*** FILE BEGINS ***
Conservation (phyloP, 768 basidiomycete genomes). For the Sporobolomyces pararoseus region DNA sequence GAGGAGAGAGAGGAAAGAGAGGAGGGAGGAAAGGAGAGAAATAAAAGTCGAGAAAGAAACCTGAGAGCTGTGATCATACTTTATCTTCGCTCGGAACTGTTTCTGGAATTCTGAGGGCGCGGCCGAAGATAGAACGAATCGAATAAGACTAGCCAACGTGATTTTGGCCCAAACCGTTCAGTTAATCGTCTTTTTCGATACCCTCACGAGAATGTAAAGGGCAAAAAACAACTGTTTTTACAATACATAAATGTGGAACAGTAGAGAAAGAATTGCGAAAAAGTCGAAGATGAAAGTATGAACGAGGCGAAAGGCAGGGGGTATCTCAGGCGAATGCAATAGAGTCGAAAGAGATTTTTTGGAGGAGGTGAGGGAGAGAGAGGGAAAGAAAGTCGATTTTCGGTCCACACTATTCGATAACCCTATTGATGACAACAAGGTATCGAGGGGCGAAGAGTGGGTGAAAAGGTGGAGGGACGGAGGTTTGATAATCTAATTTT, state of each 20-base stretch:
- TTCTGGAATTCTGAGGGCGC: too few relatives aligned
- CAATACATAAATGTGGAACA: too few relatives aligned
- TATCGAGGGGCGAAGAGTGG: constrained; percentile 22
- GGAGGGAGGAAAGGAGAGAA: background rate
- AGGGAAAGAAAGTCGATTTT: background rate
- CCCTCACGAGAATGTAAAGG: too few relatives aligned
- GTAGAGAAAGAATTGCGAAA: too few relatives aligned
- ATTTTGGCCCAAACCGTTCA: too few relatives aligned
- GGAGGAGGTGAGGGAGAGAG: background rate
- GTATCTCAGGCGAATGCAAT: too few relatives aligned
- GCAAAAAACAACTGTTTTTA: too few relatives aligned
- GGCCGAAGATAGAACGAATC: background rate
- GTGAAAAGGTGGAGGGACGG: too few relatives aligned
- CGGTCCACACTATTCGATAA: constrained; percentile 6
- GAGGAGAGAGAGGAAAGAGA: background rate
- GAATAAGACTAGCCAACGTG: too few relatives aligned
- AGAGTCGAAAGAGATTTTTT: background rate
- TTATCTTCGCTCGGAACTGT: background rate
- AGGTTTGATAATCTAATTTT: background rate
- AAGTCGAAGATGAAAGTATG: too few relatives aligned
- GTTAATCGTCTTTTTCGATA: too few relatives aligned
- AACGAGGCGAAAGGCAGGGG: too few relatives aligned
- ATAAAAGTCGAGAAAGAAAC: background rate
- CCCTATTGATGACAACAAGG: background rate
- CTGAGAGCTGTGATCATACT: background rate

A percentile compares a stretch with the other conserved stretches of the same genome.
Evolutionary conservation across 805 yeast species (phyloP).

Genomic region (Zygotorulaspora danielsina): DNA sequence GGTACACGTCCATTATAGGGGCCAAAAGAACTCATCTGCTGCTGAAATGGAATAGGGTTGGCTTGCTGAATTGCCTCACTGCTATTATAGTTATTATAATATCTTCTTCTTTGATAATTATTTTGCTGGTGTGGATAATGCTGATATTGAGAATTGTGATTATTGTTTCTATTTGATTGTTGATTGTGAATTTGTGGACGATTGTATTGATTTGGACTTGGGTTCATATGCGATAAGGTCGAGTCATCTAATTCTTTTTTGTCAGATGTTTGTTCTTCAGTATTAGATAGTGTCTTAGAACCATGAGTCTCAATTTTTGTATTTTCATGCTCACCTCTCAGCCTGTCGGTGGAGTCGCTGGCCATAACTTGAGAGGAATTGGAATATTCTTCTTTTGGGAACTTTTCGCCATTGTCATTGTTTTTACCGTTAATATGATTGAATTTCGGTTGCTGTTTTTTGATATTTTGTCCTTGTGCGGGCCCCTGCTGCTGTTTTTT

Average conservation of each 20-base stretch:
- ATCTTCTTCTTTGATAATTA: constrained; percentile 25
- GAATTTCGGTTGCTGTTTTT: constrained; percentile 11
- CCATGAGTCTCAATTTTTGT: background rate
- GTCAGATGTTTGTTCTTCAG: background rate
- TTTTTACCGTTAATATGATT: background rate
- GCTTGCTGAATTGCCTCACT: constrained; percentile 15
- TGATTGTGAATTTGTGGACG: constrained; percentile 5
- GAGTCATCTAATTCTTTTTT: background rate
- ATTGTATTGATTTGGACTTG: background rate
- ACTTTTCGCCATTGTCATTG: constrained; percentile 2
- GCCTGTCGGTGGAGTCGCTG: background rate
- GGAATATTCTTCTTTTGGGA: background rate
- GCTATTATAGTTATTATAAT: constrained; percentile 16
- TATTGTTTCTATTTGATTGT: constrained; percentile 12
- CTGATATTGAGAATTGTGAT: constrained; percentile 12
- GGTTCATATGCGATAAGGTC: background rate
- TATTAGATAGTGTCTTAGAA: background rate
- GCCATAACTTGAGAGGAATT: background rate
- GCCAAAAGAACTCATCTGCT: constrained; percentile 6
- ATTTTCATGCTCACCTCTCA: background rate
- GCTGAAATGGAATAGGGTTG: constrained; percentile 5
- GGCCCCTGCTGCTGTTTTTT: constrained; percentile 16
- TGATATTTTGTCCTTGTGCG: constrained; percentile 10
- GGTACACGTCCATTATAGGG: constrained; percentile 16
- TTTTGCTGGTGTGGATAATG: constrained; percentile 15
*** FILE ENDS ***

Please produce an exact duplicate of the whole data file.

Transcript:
Conservation (phyloP, 768 basidiomycete genomes). For the Sporobolomyces pararoseus region DNA sequence GAGGAGAGAGAGGAAAGAGAGGAGGGAGGAAAGGAGAGAAATAAAAGTCGAGAAAGAAACCTGAGAGCTGTGATCATACTTTATCTTCGCTCGGAACTGTTTCTGGAATTCTGAGGGCGCGGCCGAAGATAGAACGAATCGAATAAGACTAGCCAACGTGATTTTGGCCCAAACCGTTCAGTTAATCGTCTTTTTCGATACCCTCACGAGAATGTAAAGGGCAAAAAACAACTGTTTTTACAATACATAAATGTGGAACAGTAGAGAAAGAATTGCGAAAAAGTCGAAGATGAAAGTATGAACGAGGCGAAAGGCAGGGGGTATCTCAGGCGAATGCAATAGAGTCGAAAGAGATTTTTTGGAGGAGGTGAGGGAGAGAGAGGGAAAGAAAGTCGATTTTCGGTCCACACTATTCGATAACCCTATTGATGACAACAAGGTATCGAGGGGCGAAGAGTGGGTGAAAAGGTGGAGGGACGGAGGTTTGATAATCTAATTTT, state of each 20-base stretch:
- TTCTGGAATTCTGAGGGCGC: too few relatives aligned
- CAATACATAAATGTGGAACA: too few relatives aligned
- TATCGAGGGGCGAAGAGTGG: constrained; percentile 22
- GGAGGGAGGAAAGGAGAGAA: background rate
- AGGGAAAGAAAGTCGATTTT: background rate
- CCCTCACGAGAATGTAAAGG: too few relatives aligned
- GTAGAGAAAGAATTGCGAAA: too few relatives aligned
- ATTTTGGCCCAAACCGTTCA: too few relatives aligned
- GGAGGAGGTGAGGGAGAGAG: background rate
- GTATCTCAGGCGAATGCAAT: too few relatives aligned
- GCAAAAAACAACTGTTTTTA: too few relatives aligned
- GGCCGAAGATAGAACGAATC: background rate
- GTGAAAAGGTGGAGGGACGG: too few relatives aligned
- CGGTCCACACTATTCGATAA: constrained; percentile 6
- GAGGAGAGAGAGGAAAGAGA: background rate
- GAATAAGACTAGCCAACGTG: too few relatives aligned
- AGAGTCGAAAGAGATTTTTT: background rate
- TTATCTTCGCTCGGAACTGT: background rate
- AGGTTTGATAATCTAATTTT: background rate
- AAGTCGAAGATGAAAGTATG: too few relatives aligned
- GTTAATCGTCTTTTTCGATA: too few relatives aligned
- AACGAGGCGAAAGGCAGGGG: too few relatives aligned
- ATAAAAGTCGAGAAAGAAAC: background rate
- CCCTATTGATGACAACAAGG: background rate
- CTGAGAGCTGTGATCATACT: background rate

A percentile compares a stretch with the other conserved stretches of the same genome.
Evolutionary conservation across 805 yeast species (phyloP).

Genomic region (Zygotorulaspora danielsina): DNA sequence GGTACACGTCCATTATAGGGGCCAAAAGAACTCATCTGCTGCTGAAATGGAATAGGGTTGGCTTGCTGAATTGCCTCACTGCTATTATAGTTATTATAATATCTTCTTCTTTGATAATTATTTTGCTGGTGTGGATAATGCTGATATTGAGAATTGTGATTATTGTTTCTATTTGATTGTTGATTGTGAATTTGTGGACGATTGTATTGATTTGGACTTGGGTTCATATGCGATAAGGTCGAGTCATCTAATTCTTTTTTGTCAGATGTTTGTTCTTCAGTATTAGATAGTGTCTTAGAACCATGAGTCTCAATTTTTGTATTTTCATGCTCACCTCTCAGCCTGTCGGTGGAGTCGCTGGCCATAACTTGAGAGGAATTGGAATATTCTTCTTTTGGGAACTTTTCGCCATTGTCATTGTTTTTACCGTTAATATGATTGAATTTCGGTTGCTGTTTTTTGATATTTTGTCCTTGTGCGGGCCCCTGCTGCTGTTTTTT

Average conservation of each 20-base stretch:
- ATCTTCTTCTTTGATAATTA: constrained; percentile 25
- GAATTTCGGTTGCTGTTTTT: constrained; percentile 11
- CCATGAGTCTCAATTTTTGT: background rate
- GTCAGATGTTTGTTCTTCAG: background rate
- TTTTTACCGTTAATATGATT: background rate
- GCTTGCTGAATTGCCTCACT: constrained; percentile 15
- TGATTGTGAATTTGTGGACG: constrained; percentile 5
- GAGTCATCTAATTCTTTTTT: background rate
- ATTGTATTGATTTGGACTTG: background rate
- ACTTTTCGCCATTGTCATTG: constrained; percentile 2
- GCCTGTCGGTGGAGTCGCTG: background rate
- GGAATATTCTTCTTTTGGGA: background rate
- GCTATTATAGTTATTATAAT: constrained; percentile 16
- TATTGTTTCTATTTGATTGT: constrained; percentile 12
- CTGATATTGAGAATTGTGAT: constrained; percentile 12
- GGTTCATATGCGATAAGGTC: background rate
- TATTAGATAGTGTCTTAGAA: background rate
- GCCATAACTTGAGAGGAATT: background rate
- GCCAAAAGAACTCATCTGCT: constrained; percentile 6
- ATTTTCATGCTCACCTCTCA: background rate
- GCTGAAATGGAATAGGGTTG: constrained; percentile 5
- GGCCCCTGCTGCTGTTTTTT: constrained; percentile 16
- TGATATTTTGTCCTTGTGCG: constrained; percentile 10
- GGTACACGTCCATTATAGGG: constrained; percentile 16
- TTTTGCTGGTGTGGATAATG: constrained; percentile 15